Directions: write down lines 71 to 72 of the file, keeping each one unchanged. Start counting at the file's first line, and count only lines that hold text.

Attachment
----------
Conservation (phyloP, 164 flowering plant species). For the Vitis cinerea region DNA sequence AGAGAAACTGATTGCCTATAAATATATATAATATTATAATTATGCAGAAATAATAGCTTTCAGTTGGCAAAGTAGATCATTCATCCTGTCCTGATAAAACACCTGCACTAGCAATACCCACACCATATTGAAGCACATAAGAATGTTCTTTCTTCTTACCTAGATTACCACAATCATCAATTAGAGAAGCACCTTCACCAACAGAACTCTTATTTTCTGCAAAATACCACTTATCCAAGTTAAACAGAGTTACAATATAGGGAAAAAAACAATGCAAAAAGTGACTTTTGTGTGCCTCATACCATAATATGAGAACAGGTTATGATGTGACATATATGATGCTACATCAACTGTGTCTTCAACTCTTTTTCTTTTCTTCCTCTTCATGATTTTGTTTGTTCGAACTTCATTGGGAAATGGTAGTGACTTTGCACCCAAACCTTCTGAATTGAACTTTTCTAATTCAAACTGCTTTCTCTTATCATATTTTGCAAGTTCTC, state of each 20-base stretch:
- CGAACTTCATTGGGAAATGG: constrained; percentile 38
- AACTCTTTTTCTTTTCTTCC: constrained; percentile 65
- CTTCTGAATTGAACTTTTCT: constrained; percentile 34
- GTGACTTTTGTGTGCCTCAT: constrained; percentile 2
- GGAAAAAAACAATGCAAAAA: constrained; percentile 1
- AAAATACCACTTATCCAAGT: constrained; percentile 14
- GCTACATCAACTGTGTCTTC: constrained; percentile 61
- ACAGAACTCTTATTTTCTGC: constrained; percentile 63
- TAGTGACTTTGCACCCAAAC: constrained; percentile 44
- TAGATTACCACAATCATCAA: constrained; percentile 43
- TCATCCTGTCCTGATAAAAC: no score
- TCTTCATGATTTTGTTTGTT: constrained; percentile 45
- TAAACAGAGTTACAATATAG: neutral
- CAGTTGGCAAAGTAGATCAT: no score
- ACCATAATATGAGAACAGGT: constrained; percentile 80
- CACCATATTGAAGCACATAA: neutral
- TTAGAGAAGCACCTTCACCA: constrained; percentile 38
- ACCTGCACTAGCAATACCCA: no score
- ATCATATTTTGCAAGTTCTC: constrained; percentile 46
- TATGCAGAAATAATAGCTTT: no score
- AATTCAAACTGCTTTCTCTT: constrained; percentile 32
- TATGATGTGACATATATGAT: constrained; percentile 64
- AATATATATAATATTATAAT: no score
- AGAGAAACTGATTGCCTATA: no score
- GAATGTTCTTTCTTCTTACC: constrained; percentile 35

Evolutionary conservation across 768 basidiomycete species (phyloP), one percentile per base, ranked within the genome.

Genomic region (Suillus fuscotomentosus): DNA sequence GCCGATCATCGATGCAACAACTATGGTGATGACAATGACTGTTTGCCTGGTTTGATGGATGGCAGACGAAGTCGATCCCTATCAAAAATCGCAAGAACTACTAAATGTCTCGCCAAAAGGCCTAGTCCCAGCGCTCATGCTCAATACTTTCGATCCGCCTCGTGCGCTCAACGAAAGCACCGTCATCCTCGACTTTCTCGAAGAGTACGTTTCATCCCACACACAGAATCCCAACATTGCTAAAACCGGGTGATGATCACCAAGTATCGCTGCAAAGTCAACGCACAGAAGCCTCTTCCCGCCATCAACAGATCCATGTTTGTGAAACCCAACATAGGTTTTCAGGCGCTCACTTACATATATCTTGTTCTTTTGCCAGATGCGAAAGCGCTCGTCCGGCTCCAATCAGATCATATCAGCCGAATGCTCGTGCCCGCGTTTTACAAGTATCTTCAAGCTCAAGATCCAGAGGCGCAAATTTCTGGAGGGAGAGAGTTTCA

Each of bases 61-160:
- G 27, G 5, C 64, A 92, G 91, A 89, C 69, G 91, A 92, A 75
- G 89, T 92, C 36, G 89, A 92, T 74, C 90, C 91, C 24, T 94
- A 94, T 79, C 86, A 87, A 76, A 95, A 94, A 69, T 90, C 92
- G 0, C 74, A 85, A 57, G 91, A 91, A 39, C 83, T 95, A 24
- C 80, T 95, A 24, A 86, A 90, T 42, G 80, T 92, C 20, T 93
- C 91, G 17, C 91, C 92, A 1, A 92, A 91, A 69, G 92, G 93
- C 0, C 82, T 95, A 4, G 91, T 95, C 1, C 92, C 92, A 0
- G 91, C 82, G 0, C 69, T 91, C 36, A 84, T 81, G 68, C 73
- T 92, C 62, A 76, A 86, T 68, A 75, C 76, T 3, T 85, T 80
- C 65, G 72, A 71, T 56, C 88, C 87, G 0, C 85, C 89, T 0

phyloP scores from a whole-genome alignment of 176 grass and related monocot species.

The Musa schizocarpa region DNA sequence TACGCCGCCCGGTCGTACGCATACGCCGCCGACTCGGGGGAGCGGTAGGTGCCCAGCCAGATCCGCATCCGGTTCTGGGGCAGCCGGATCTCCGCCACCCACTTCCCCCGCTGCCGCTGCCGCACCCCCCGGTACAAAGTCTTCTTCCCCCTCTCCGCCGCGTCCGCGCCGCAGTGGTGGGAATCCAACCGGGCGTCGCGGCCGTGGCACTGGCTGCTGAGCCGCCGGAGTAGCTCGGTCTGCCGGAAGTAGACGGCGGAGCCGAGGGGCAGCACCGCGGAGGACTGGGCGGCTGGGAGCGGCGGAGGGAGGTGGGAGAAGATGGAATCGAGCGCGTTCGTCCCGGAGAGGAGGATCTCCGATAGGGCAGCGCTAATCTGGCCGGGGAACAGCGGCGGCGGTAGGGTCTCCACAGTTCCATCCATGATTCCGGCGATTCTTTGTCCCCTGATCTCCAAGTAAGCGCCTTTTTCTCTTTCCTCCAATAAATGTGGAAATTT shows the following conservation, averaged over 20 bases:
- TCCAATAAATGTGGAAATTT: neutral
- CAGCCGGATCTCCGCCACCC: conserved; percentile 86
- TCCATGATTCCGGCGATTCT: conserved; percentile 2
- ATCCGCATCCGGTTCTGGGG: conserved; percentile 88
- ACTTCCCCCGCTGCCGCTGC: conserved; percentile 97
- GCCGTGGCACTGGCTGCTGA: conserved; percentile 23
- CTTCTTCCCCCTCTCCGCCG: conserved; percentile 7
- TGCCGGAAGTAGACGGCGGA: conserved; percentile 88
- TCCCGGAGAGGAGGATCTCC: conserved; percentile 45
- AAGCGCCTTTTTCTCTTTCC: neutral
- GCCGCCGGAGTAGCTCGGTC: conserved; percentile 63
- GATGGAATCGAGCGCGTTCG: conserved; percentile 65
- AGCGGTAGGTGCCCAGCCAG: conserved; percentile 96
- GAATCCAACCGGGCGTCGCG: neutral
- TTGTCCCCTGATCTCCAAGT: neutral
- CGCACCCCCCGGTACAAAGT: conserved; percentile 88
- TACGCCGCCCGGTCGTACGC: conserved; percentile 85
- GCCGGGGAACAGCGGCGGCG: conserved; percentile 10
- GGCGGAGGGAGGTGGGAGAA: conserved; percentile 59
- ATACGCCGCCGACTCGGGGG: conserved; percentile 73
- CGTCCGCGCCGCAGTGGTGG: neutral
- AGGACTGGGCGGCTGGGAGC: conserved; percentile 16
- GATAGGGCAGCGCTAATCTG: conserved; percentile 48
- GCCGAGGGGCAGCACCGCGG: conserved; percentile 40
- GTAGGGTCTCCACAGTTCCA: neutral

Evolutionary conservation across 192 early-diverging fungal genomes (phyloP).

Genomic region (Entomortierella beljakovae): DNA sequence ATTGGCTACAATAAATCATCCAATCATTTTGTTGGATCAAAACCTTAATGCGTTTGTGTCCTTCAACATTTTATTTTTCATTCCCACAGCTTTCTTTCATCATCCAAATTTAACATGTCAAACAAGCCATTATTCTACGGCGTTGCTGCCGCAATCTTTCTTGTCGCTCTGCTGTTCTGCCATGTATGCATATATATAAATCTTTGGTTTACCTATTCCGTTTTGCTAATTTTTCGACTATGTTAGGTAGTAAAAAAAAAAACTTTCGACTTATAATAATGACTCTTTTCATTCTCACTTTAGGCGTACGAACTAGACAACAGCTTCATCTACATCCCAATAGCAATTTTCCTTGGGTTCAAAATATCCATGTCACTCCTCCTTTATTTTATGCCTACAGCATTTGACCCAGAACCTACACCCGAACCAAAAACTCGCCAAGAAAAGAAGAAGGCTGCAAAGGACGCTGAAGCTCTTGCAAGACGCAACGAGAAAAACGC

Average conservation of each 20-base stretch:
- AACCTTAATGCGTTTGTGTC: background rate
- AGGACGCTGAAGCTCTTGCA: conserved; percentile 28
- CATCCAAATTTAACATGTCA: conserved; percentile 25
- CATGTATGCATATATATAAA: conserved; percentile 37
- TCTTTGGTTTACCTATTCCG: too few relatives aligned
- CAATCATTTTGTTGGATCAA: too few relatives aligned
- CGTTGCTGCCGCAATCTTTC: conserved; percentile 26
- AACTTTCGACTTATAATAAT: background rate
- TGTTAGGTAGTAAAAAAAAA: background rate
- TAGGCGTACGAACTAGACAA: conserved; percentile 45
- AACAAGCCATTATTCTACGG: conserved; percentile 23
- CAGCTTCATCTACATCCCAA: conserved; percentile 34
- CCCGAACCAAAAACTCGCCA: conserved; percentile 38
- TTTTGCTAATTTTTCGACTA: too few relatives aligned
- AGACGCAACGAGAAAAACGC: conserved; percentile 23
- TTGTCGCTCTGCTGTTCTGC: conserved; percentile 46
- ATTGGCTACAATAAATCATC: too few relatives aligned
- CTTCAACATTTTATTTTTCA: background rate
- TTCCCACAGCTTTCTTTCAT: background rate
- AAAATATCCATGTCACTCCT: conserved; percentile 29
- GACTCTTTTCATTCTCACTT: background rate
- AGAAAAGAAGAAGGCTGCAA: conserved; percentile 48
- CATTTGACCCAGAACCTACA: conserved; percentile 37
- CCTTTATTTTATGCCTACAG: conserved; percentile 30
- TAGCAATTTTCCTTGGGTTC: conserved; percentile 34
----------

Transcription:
- AGGACGCTGAAGCTCTTGCA: conserved; percentile 28
- CATCCAAATTTAACATGTCA: conserved; percentile 25